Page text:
In early December, the Consumer Financial Protection Bureau released a Small Entity Compliance Guide for Regulation C, which implements the Home Mortgage Disclosure Act. The HMDA requires certain financial institutions to collect, record, report, and disclose information about their mortgage lending activity. On October 15, 2015, the Bureau issued a final rule (2015 HMDA Rule) amending Regulation C. The compliance guide provides a summary of Regulation C, as amended by the 2015 HMDA Rule, and highlights information that financial institutions and those that work with them might find helpful when implementing the 2015 HMDA Rule. The Bureau notes that the compliance guide is not a substitute for the 2015 HMDA Rule or Regulation C. Regulation C, the 2015 HMDA Rule, and their official interpretations are the definitive sources of information regarding their requirements. Except when specifically needed to explain a provision of amended Regulation C, the compliance guide does not discuss other federal or state laws that may apply to mortgage lending. The guide also has examples to illustrate some portions of the 2015 HMDA Rule. The examples do not include all possible factual situations that could illustrate a particular provision, trigger a particular obligation, or satisfy a particular requirement. A copy of the guide is available at: http://files.consumerfinance. gov/f/201512_cfpb_hmda_small-entity-compliance-guide.pdf.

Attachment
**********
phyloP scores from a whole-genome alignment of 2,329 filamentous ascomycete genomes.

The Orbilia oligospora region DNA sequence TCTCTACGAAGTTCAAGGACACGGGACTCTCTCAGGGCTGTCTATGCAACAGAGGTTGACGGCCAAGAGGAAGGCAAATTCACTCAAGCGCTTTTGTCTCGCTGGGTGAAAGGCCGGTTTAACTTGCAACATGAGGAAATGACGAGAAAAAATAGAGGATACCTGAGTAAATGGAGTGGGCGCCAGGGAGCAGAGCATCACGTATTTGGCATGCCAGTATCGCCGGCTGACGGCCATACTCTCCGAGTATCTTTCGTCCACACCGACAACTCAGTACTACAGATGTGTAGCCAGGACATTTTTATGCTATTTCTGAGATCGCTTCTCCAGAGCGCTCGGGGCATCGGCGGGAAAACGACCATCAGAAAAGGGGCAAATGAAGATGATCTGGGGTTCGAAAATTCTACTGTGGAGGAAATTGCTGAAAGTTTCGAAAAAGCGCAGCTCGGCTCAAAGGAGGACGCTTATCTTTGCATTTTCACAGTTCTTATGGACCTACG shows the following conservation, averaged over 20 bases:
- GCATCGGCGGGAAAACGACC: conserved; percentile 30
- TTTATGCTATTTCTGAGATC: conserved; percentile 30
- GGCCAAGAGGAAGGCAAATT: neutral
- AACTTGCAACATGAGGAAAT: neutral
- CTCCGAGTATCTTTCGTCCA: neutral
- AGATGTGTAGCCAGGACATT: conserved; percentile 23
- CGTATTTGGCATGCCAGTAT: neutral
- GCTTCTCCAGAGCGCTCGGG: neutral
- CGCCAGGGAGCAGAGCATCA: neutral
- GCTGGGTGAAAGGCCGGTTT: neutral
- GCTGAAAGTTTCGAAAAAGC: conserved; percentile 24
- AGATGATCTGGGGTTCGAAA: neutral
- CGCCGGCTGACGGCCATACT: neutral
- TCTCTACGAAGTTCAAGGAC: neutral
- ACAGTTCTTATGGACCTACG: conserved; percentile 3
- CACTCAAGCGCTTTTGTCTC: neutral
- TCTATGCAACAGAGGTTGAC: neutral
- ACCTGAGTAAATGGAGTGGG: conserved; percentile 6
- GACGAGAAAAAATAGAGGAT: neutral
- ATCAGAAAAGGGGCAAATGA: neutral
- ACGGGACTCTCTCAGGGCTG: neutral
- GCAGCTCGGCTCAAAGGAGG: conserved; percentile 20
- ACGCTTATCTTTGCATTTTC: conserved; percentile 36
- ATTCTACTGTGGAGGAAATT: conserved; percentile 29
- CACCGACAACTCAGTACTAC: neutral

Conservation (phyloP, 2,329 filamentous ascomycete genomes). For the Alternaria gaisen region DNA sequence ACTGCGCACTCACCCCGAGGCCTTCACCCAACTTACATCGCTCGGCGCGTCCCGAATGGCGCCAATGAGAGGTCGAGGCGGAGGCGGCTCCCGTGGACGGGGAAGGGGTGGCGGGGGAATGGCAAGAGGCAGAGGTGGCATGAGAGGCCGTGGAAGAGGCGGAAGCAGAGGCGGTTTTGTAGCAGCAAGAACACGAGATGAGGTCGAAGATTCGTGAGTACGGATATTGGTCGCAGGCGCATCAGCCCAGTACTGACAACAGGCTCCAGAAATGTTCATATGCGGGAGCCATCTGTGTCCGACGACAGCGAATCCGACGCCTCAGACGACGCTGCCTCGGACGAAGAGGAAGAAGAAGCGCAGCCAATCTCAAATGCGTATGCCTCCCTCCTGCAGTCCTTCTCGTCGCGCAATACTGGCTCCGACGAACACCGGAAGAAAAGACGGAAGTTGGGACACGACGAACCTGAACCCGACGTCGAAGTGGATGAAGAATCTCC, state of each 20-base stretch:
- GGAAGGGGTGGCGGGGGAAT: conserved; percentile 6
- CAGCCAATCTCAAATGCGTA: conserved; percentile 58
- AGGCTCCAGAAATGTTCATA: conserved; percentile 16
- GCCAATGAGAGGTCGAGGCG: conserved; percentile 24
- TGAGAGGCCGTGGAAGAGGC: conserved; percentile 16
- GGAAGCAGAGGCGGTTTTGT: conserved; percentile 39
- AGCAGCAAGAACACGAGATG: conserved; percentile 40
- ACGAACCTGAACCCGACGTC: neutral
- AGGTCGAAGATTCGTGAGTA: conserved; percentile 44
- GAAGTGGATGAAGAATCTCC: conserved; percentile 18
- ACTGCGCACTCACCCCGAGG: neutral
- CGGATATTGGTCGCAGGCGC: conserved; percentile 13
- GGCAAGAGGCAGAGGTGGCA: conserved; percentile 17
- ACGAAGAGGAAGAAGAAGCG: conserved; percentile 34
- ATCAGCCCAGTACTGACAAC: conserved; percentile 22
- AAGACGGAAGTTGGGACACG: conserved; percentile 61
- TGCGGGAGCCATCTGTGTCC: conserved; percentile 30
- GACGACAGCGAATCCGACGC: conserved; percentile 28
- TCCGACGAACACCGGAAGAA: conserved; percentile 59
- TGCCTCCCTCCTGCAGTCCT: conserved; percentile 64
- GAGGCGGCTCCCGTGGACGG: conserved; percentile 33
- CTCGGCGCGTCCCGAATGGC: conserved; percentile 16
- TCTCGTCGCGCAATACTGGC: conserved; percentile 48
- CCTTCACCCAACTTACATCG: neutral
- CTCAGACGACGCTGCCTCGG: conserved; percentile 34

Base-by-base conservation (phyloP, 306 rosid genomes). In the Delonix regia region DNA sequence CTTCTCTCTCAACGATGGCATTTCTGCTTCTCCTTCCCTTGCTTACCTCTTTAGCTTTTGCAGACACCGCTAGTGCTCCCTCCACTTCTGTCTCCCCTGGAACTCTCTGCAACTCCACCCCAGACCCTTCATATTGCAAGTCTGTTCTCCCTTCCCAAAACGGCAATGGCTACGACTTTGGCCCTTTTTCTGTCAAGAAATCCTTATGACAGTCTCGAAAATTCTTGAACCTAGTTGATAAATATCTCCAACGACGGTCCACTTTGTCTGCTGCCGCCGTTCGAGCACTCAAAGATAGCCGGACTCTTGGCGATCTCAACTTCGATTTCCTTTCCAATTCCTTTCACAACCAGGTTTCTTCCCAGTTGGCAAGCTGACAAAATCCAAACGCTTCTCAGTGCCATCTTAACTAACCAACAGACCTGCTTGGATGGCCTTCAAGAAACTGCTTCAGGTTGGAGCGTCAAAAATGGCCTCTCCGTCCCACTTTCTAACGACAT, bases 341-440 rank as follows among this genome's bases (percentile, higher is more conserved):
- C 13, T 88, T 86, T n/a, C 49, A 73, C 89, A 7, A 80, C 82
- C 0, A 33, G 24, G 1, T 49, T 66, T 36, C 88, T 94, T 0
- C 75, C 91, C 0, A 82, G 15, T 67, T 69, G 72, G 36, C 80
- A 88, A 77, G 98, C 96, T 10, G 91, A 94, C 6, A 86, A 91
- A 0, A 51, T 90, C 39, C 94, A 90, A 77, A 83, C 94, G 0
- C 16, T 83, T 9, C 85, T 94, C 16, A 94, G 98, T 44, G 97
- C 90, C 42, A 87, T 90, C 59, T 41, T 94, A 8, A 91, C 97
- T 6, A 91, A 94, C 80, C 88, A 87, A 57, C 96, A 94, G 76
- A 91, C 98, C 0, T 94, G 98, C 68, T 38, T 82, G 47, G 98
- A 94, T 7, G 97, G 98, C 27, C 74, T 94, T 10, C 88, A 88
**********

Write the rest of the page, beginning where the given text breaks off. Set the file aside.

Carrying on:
On November 30, the Department of Justice filed a proposed consent order with Sage Bank resolving claims that the bank violated the Fair Housing Act and the Equal Credit Opportunity Act by instituting a mortgage loan pricing policy that resulted in African-American and Hispanic borrowers being charged higher prices for mortgage loans than similarly situated white borrowers for reasons unrelated to their creditworthiness. In addition to the requirement that Sage Bank establish a new mortgage loan pricing policy and a new loan officer compensation policy, the proposed consent order requires the bank to conduct fair lending training, establish a monitoring program, and pay $1,175,000 into a settlement fund to compensate affected consumers. For more information, go to: http://www.justice.gov/opa/pr/justicedepartment- reaches-settlement-sage-bank-resolve-allegationsmortgage- lending.